#StartupSouth began as a Facebook community which continues to grow and provide support to serious young and middle-aged entrepreneurs in technology and outside technology, looking to remain and thrive in the southeast or southsouth regions in Nigeria. The community has since grown to include an annual conference where Aniche and his team convenes entrepreneurs, investors and government representatives in any of the south-southeastern states to discuss how to keep the growth activities going in line with a specific theme. Last year, the 5th edition of the conference which was held in Uyo, Akwa Ibom, sought to discuss how broadband internet connectivity can spur digital innovation and economic growth in the region.
One of the main indicators of the growth of the region’s ecosystem is the number of tech hubs that have sprung up in the region since 2015 from one – Focus Hub in Port Harcourt – to over 18 in the state alone, and over 30 in the entire region.
“We were like talent producers at the time, producing talent for Lagos,” Aniche says. “It hasn’t changed much but it is better than it was. Now we have companies that attract talent in the region.”
In terms of funding, Aniche says startups in the region have raised over $US400,000 (N145 million) already [and as direct results of the activities of the community] which, while far behind on the amount circulating in Lagos, is remarkably better than the nonexistent funding in the region prior to 2015. This year, Aniche says the goal is to raise the ecosystem to a value beyond US$1 million.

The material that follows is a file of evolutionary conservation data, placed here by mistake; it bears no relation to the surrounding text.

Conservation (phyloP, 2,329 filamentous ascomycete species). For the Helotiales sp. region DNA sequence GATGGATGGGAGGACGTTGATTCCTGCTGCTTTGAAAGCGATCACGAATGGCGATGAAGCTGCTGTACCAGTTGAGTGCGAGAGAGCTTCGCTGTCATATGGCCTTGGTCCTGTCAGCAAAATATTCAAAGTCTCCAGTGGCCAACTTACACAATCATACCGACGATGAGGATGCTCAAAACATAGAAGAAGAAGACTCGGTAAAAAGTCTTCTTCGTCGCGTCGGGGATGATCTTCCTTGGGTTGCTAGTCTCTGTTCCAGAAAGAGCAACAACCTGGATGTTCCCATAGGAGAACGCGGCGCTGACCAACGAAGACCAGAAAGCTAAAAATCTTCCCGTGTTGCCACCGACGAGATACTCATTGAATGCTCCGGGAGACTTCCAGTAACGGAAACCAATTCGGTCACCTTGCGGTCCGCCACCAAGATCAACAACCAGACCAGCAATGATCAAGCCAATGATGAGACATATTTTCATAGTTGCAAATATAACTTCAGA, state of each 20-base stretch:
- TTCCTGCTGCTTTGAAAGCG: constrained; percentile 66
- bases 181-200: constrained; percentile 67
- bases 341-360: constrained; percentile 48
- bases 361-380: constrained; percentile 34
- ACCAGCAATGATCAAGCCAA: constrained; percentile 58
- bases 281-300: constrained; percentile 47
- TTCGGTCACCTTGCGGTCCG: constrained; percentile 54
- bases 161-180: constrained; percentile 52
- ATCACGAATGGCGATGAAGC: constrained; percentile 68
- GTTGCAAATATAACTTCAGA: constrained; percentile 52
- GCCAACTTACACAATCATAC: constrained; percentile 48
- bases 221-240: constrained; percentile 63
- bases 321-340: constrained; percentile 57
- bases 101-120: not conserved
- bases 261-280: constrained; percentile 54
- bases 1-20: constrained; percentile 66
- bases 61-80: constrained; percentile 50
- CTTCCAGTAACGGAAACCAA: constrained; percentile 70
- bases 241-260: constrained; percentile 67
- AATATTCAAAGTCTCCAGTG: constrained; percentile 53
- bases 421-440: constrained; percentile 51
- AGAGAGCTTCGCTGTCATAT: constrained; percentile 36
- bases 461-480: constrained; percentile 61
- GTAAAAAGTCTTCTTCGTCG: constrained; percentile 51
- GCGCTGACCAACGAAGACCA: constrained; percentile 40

In 2017, Aniche founded the region’s first angel network SSE Angel, alongside a number of business investors and mentors including Focus Hub’s cofounder, Ikechukwu Uche. Another member, Emeka Okoye, who joined a few months after the network was inaugurated says the group has so far made two investments in two different startups in the region; $US20,000 for a solar inverter startup, GreenAge Technologies and another N2 million (US$5,000) into agri-focused startup, Alphotazi Farms. Already, for 2020, Okoye says the network is in advanced stages of conversations with three startups: a drone delivery network startup, another startup looking to convert land administration data into more accessible data using blockchain and another agri-focused business producing palm oil.
“What we are doing is not an invest today, reap tomorrow venture. You are investing at a time when there is no guarantee that the organisation will succeed,” says Okoye.
Okoye who met Aniche at an event in Port Harcourt agrees that there has been a lot of improvement in the nascent ecosystem but there is a lot of work to be done, especially as regards the entrepreneurial mindset of the younger generation in the region.
“Founders always think their ideas are great,” Okoye says, and they do not take it well when they are told otherwise sometimes even when they have conducted very little market research to understand what is obtainable and if their ideas are truly original or copies of already existing businesses that they are not just aware of.
Aniche has a beautiful young family whom I met during the conference last year. They were present each day for the conference and are the reason he says he gets up everyday to keep up with this almost thankless work he has undertaken to not only aggregate business players in the region but to support new business endeavours and thus economic growth.
“A lot of people think that we do what we do because we have a lot of money. It’s partly driven by a quest to ensure that my three children can grow up in a better society.
“If there are more opportunities in this state [region], my three children can wake up and make a choice whether they want to stay here and access the opportunities here or whether they want to go elsewhere. They should not leave because of a lack of choice,” Aniche says.
“That’s the drive for the work.
As someone who has had to leave my home in Enugu to Lagos for economic reasons, I understand completely what drive Aniche speaks of.